SAN FRANCISCO — Third-party litigation funders usually resist having their deals forced into the light of day. So when two arrangements are announced with splashy press releases in the span of a week, you might say that’s noteworthy.
Netlist, a digital memory manufacturer based in Irvine, California, on Thursday announced a deal with TRGP Capital Management for an unspecified amount to cover its legal expenses in a patent fight with South Korean behemoth chipmaker SK Hynix.
That came barely a day after the newly-founded litigation boutique Pierce Sergenian broadcast its partnership with an Arizona-based outfit called Pravati Capital to bankroll a portfolio of contingency litigation.
While big litigation funders like publicly traded Bentham IMF and Burford Capital have been fairly open about their own operations, they’re tight-lipped about specific deals. The industry generally has warned that revealing which cases they are behind would invite costly discovery “sideshows” that would eat at their return.
So does this little flurry of releases mean we’re starting to see a shift in the public relations strategy of the litigation funding industry overall?
Here’s the thing. If you’ve never heard of TRGP Capital before—and even some industry insiders were unfamiliar with the name—there’s a reason for that. The company has been operating quietly since 2014, and that’s just the way CEO Michael Rozen likes it.
“I am not a publicity seeker. I have studiously avoided the press for most of my career, except when I was forced to do it,” Rozen, who previously worked with famed settlement handler Kenneth Feinberg, said in an interview. (He added to this reporter: “No offense intended.”)
Netlist actually felt it was legally obligated under the U.S. Securities and Exchange Commission’s disclosure regulations to announce the move, according to its CEO, C.K. Hong. Under what is known as the “8-K” disclosure rule, publicly listed companies are required to inform their investors and the public of a “material event” affecting their business.
The regulations don’t spell out precisely what meets that bar. But with a market capitalization of just around $73 million, it’s perhaps easy to see why Netlist felt getting financing for a multimillion-dollar patent fight against the world’s second-largest memory-chip maker might fall under the definition of “material.” Netlist has two cases pending, one at the U.S. District Court for the Central District of California, the other at the U.S. International Trade Commission, centering around the same six patents. The trial at the ITC starts on Monday.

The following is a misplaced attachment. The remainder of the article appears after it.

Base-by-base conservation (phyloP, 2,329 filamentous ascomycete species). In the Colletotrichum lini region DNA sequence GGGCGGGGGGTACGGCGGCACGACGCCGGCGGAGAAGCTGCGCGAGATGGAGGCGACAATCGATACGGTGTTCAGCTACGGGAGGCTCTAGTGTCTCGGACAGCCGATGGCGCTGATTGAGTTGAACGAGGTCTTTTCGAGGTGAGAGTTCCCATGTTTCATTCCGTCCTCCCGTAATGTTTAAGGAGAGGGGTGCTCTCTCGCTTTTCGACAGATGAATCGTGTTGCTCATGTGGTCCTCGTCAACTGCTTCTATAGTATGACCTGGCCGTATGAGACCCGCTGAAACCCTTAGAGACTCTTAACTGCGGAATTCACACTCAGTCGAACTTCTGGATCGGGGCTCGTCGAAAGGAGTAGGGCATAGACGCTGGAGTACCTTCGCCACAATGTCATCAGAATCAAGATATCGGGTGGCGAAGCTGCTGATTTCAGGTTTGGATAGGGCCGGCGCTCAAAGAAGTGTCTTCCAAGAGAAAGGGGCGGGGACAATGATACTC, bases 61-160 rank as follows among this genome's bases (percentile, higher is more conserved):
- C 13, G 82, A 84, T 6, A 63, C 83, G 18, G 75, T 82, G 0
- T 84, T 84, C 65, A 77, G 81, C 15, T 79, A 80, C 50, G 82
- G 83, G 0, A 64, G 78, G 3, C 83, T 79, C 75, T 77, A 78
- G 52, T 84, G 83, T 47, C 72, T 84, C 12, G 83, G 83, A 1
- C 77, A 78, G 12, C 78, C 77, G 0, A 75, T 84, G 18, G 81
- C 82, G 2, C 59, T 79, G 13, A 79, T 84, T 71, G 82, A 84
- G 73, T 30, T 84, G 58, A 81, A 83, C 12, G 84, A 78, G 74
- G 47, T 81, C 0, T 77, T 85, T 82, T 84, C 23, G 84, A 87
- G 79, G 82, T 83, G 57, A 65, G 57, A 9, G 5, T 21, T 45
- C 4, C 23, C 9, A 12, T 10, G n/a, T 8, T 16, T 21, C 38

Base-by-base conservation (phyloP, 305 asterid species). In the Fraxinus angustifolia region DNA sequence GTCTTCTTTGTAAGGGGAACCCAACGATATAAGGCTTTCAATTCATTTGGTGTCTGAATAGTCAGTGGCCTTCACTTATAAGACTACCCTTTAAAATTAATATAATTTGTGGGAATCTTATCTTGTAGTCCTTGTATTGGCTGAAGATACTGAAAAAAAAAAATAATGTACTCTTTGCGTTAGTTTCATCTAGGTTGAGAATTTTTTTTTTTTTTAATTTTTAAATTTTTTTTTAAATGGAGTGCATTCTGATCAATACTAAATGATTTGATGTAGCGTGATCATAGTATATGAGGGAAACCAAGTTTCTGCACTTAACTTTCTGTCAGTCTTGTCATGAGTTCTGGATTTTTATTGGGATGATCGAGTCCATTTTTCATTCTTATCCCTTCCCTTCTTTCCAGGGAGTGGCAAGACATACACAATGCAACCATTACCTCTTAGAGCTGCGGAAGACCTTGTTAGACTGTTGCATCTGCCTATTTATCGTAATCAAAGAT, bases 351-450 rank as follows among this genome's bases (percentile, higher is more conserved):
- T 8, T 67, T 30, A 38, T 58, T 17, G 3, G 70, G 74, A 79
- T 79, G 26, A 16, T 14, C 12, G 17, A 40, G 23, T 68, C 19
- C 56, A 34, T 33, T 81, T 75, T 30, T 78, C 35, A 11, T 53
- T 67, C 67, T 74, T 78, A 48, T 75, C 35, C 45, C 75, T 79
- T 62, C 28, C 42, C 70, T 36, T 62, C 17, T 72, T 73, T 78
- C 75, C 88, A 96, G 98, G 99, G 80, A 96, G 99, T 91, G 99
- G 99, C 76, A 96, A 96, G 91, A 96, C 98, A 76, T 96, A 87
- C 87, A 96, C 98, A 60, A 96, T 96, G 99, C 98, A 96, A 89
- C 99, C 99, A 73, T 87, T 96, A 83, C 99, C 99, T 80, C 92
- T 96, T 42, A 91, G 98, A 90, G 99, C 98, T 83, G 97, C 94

It’s not the first time that a small, public company has disclosed a funding arrangement for regulatory reasons. In February 2016, a company called ParkerVision filed an 8-K form announcing a $10 million funding deal with Brickell Key Investments to help it pay for litigation at the ITC and in district court in Florida. (Like Netlist, ParkerVision’s law firm was Mintz, Levin, Cohn, Ferris, Glovsky and Popeo, although Hong said Netlist found financing independently.)
For Pierce Sergenian and Pravati Capital, the publicity move was less obligatory and more strategic. “We definitely wanted to make sure that we had the financial resources to take on the largest, most elite law firms—the Quinn Emanuels, the Gibson Dunns, the Kirkland & Ellis’, the Jones Days,” said founding partner John Pierce, who is an alum of Quinn Emanuel Urquhart & Sullivan. “We also felt it was important for the market to understand that we have the ability and the wherewithal to take a case across the finish line against all of those types of firms.”
In Pierce’s eyes, broadcasting the non-recourse funding arrangement—the full value of which he would not disclose—helps do that. He said the decision to make the announcement was a mutual one with Pravati Capital. (Alex Chucri, the CEO of the Scottsdale, Arizona-based outfit, did not respond to a message Friday seeking comment on the deal.)
A portfolio funding deal, of course, doesn’t present the exact same dynamic that a single-case arrangement might. There are less likely to be communications about the strengths and weaknesses of an individual piece of litigation in portfolio funding, making it less risky that litigation targets will succeed in prying open the arrangement in discovery.
Even considering that risk, there are some benefits in single-matter deals to publicity, and Hong’s case is perhaps a perfect example. SK Hynix, represented by Sidley Austin, is a fearsome and deep-pocketed opponent. “When you go up against guys like that … they just want to leverage their size,” Hong said. “I think [the funding] is a message to the other side.”
Radosław Góral, an attorney at Dentons who has studied the litigation funding industry, agreed. “One of the biggest concerns for both clients and the lawyers who represent them on contingency is that they don’t have enough staying power,” and that a defendant will simply grind them through motions until they run out of resources, he said.
“If you are able to signal convincingly that you are well-funded by whomever, then that strategy might be costly on both sides, [but] mainly more so on the defense side,” Góral added.
That doesn’t mean that the Benthams and the Burfords of the world are ready to scrap all their nondisclosure agreements. But it might mean that as litigation funding becomes more common, companies and funders are feeling less of a need to keep those financial arrangements under wraps and seeing some upside to publicity.
Charles Agee, who advises companies seeking out funding for their cases as CEO of Westfleet Advisors, said secrecy is on the out. “That approach and mindset is becoming extinct from my perspective.”
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